Vancouver activist says number of missing and murdered women in Canada is growing

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      It’s been a long and "tumultuous" road for Vancouver activist Gladys Radek since she began raising awareness about missing and murdered women.

      Radek has been co-organizing the Walk4Justice event for the last three years to draw attention to the issue of the 3,000 women her organization estimates have gone missing or been murdered across the country.

      In 2008, she led a march from Vancouver to Parliament Hill to call for a public inquiry on the issue.

      Part of the motivation of her campaign for justice is the disappearance of her own niece, Tamara Lynn Chipman, along Highway 16 near Prince Rupert in September 2005.

      The incident is one of 18 missing or murdered women cases being investigated along what has been called the Highway of Tears, which stretches from Prince George to Prince Rupert.

      As the national day of action on violence against women approaches on December 6, Radek is concerned about what she sees as a growing number of women that are going missing or being murdered. She said she’s receiving an e-mail almost every day letting her know about a disappearance or death somewhere in the country.

      "It’s really been a tumultuous road because I know there’s so many families that are in a lot of pain," she told the Straight by phone today (December 3).

      "Not only on these days but every day. Especially when every day we’re hearing about another woman that’s either gone missing or that has been killed."

      The Native Women’s Association of Canada also researches the issue of violence against women. The organization has collected a database of nearly 600 aboriginal women and girls across the country who have gone missing or have been murdered.

      The organization released a statement Friday indicating that aboriginal women are 3.5 times more likely to experience violence, and are eight times more likely to be victims of spousal homicide than non-aboriginal women.

      Radek hopes to get more answers to the many unresolved cases. Like her niece’s case, many other families have few clues as to how their loved ones disappeared, and some have been waiting for decades.

      "When I think about my niece and the Highway of Tears, I’ve been on the road talking about that since 2005 and there’s been no solving of any of the murders that the RCMP are talking about," she said.

      "That begs the question why isn’t there at least one person that they can charge out of all of that, after all these years? I’ve walked with family members who have been waiting for 40 years for an answer."

      Radek is also concerned about what she sees as a pattern of women being stereotyped under the category of "high risk behaviour". She said some of the women that went missing along the northern B.C. highway were simply on their way home for a visit.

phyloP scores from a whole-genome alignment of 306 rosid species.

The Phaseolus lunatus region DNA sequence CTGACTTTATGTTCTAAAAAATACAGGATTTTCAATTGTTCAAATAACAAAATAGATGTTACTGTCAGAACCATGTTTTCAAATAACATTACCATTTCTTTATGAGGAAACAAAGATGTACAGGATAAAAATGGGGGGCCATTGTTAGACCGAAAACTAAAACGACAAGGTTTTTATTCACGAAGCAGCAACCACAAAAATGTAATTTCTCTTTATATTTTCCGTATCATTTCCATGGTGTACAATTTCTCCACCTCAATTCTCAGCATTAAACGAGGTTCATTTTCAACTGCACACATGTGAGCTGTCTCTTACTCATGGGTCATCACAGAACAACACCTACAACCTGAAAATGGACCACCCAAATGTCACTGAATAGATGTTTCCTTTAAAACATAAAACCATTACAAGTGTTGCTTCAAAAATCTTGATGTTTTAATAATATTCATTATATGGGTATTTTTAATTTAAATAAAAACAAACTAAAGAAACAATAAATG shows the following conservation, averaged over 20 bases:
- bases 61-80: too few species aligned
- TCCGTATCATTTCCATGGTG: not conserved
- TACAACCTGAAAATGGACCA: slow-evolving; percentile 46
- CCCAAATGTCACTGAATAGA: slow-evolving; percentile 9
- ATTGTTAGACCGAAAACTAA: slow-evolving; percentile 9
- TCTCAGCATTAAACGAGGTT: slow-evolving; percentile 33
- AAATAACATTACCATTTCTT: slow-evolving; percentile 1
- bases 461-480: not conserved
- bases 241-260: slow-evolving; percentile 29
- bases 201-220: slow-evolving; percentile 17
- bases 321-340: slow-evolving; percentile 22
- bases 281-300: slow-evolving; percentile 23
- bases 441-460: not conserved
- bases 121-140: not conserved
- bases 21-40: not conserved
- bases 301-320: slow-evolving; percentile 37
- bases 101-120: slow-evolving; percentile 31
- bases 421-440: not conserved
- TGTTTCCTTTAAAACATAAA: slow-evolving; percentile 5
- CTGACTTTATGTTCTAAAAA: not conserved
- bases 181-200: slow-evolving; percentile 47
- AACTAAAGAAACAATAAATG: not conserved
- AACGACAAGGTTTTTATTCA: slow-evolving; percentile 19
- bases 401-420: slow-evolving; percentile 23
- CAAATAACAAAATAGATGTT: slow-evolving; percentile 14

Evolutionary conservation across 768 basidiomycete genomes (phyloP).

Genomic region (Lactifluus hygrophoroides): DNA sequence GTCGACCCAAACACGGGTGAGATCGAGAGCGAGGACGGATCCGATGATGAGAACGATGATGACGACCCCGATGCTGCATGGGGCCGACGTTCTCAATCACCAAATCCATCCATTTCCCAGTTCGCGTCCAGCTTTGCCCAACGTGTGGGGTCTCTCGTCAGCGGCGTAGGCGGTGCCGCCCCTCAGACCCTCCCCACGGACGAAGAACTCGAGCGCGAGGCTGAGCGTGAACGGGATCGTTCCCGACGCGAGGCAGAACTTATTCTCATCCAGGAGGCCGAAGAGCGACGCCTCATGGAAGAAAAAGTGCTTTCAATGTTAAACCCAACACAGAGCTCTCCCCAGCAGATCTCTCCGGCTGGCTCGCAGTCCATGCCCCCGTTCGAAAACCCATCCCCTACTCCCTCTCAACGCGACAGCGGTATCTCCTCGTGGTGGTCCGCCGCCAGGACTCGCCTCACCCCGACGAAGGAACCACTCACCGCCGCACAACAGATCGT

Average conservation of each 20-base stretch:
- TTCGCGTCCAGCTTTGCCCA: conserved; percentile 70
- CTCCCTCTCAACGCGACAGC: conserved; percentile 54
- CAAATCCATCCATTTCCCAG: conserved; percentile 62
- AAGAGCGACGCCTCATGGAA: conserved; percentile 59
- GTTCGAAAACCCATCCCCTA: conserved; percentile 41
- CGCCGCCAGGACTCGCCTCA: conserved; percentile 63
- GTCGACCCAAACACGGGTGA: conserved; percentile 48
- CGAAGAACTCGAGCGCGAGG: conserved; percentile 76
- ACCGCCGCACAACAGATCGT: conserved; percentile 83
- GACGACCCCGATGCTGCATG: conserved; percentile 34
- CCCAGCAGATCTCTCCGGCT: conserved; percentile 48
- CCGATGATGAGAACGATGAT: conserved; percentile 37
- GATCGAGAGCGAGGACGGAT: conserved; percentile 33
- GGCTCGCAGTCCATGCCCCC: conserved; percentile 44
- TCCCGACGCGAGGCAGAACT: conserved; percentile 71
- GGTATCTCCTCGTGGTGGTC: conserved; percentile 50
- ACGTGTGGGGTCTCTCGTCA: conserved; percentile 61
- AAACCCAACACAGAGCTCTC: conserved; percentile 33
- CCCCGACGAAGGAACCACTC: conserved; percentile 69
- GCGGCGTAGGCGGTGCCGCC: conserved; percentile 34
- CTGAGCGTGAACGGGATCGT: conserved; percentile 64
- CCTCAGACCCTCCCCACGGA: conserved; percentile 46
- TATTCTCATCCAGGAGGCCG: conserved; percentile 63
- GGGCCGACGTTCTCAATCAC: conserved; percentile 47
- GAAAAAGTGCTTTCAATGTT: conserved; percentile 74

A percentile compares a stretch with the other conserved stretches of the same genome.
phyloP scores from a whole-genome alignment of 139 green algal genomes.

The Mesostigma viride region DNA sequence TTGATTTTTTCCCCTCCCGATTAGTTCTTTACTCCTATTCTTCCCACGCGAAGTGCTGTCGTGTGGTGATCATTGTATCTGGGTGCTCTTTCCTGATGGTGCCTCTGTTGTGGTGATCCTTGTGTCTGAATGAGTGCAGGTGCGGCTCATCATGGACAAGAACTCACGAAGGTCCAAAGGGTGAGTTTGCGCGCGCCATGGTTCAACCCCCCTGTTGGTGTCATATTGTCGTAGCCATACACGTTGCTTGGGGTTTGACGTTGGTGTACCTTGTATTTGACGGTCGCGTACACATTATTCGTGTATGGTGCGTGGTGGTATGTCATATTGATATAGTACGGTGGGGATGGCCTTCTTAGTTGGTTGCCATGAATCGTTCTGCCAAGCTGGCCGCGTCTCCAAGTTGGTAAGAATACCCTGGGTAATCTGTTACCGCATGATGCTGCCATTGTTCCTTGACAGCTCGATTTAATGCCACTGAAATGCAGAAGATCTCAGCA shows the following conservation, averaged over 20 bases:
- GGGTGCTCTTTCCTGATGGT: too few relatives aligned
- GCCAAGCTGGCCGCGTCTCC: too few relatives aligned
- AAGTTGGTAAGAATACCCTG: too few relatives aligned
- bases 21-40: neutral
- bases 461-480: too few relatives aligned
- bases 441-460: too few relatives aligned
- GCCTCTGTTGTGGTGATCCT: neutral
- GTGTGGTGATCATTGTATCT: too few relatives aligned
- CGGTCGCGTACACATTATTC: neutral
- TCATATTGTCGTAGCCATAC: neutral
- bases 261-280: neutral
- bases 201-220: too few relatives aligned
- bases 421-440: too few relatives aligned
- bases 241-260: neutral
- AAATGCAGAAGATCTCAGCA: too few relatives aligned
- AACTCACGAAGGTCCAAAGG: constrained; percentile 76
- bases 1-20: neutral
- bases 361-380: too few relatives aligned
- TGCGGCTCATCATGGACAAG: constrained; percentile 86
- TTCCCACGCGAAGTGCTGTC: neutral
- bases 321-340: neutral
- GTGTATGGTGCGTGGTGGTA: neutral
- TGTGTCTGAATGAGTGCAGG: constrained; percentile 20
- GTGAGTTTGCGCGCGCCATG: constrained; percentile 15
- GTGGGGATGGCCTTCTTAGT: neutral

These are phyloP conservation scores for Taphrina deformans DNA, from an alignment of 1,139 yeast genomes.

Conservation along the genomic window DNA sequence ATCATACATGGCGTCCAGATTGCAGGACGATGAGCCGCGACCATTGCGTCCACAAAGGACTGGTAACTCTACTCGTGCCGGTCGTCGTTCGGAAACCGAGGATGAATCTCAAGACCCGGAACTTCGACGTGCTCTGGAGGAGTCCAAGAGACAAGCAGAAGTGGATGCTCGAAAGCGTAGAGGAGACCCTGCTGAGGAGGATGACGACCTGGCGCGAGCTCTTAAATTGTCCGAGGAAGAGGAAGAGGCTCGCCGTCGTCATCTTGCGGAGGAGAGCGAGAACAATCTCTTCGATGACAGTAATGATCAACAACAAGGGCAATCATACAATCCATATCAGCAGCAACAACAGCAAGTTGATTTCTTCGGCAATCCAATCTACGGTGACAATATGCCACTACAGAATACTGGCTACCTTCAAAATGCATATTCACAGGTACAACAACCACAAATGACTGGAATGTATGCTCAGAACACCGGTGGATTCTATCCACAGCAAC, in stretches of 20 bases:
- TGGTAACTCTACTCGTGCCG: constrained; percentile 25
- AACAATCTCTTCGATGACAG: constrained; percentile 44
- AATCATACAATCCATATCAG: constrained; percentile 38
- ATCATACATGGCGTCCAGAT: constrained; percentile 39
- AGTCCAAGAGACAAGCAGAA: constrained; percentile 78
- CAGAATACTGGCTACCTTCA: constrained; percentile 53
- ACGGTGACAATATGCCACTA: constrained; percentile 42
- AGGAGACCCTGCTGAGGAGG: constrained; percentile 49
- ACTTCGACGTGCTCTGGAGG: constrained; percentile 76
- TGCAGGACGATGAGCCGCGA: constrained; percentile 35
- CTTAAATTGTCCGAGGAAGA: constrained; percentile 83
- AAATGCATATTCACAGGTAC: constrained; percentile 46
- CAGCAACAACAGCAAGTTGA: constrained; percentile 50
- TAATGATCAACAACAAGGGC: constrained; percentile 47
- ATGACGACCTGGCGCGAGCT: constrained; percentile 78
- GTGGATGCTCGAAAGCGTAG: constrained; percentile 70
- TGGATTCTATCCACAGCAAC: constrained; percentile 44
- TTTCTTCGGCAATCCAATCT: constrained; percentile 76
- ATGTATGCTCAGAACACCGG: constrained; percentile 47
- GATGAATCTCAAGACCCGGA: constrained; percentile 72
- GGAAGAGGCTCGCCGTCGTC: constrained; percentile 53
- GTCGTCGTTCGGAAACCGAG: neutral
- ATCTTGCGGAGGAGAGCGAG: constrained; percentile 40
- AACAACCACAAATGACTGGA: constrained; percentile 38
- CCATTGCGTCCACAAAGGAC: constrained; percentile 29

"High-risk behaviour is a very large category- it could be anywhere from drug addiction to hitchhiking to prostitution to just being in the wrong place in the wrong time," she said.

      "If you put down high-risk behaviour, everyone assumes they’re prostitutes – and that’s simply not true. Some of them were young people who were in school, some were in college, some were just going home to visit friends and family on their break."

      "They were still human beings, and until we find out exactly what happened to them, we shouldn’t be putting them all in the same basket," she added.

      Radek is also calling for acknowledgment of the issue from the federal government, assistance for families of victims and tougher sentences for perpetrators of violence against women.

      "The government needs to start talking about it, and acknowledging, and they need to start stepping up to the plate and start worrying about these many issues surrounding why this is going on with the women, such as poverty, homelessness, addiction, prostitution, violence against women... and start charging these men that are perpetrating the women—start putting them in jail," she said.

      "These are heinous crimes against our human race," she added. "Women are very vulnerable right across the nation—no matter what walk of life we are."

      Radek will attend a forum on violence against women at the Aboriginal Friendship Centre in Vancouver on Sunday, December 4 hosted by MP Libby Davies, MLA Jenny Kwan and city councillor Ellen Woodsworth. The forum goes from 12:30 to 3 p.m. and will feature other community speakers.

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      Dec 4, 2010 at 1:41pm

      While it is a worthy cause it does bother me a bit that they have taken the phrase "Highway of Tears" from the U.S. " Trail of Tears" where up to 10,000 Cherokee and Choctaw died on a forced march from the South to Indian Territory in the early 19th century. It would be of more impact to have a made at home title to express the grief